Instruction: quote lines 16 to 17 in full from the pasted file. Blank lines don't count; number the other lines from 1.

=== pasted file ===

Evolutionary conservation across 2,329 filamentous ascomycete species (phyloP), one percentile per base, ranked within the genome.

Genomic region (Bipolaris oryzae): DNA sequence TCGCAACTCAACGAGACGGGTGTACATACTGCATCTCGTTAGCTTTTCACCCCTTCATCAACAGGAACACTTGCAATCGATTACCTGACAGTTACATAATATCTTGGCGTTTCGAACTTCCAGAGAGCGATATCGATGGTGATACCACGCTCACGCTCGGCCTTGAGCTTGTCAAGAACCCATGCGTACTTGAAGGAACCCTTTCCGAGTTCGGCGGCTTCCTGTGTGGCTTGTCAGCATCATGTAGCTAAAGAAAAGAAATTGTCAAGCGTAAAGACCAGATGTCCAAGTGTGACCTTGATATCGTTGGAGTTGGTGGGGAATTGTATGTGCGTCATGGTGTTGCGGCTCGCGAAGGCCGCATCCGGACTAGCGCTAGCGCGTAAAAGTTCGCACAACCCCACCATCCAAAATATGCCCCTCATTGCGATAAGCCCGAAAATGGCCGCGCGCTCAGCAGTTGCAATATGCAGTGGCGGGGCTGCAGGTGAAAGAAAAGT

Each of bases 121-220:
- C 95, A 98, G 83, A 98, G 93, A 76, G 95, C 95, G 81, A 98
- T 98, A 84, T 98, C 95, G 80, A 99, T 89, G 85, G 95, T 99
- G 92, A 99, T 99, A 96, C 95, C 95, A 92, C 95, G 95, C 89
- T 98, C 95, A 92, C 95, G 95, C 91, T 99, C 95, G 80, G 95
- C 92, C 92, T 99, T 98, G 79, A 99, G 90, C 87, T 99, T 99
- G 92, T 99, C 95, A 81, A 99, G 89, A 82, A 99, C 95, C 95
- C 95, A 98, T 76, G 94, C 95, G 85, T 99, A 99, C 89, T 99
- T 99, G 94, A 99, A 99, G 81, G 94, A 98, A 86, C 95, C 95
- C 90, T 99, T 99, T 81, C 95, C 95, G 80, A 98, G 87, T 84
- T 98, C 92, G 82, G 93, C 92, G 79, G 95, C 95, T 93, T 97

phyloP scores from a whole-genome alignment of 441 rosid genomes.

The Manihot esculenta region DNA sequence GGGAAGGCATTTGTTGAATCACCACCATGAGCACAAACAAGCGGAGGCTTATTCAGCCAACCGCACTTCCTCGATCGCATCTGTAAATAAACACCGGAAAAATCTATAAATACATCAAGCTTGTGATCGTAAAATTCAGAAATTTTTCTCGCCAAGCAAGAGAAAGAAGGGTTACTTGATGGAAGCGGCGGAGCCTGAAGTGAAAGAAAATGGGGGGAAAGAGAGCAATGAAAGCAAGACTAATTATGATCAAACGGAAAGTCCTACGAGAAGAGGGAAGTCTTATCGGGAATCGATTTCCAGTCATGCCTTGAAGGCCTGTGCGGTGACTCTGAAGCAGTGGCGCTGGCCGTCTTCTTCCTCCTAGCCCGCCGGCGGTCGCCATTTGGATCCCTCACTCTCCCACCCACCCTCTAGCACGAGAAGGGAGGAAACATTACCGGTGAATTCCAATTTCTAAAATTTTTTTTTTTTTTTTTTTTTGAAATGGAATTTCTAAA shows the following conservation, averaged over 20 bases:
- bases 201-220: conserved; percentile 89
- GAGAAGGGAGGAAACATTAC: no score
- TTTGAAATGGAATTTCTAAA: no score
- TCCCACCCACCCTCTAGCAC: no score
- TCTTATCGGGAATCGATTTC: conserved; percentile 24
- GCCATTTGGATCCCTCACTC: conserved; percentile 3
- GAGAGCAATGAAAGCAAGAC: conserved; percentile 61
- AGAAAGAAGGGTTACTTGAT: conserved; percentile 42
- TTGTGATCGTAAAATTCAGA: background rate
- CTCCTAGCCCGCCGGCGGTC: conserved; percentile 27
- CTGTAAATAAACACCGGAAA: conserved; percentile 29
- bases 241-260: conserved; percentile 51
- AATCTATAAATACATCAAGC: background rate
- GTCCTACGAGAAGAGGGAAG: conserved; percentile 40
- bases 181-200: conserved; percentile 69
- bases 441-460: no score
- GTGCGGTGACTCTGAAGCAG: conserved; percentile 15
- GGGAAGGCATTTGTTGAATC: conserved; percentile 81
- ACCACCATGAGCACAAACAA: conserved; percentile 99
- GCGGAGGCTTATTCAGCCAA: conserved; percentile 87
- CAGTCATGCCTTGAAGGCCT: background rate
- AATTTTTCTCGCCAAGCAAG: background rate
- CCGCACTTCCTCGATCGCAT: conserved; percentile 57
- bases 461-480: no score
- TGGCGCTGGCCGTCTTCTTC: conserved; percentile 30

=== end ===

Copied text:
- bases 201-220: conserved; percentile 89
- GAGAAGGGAGGAAACATTAC: no score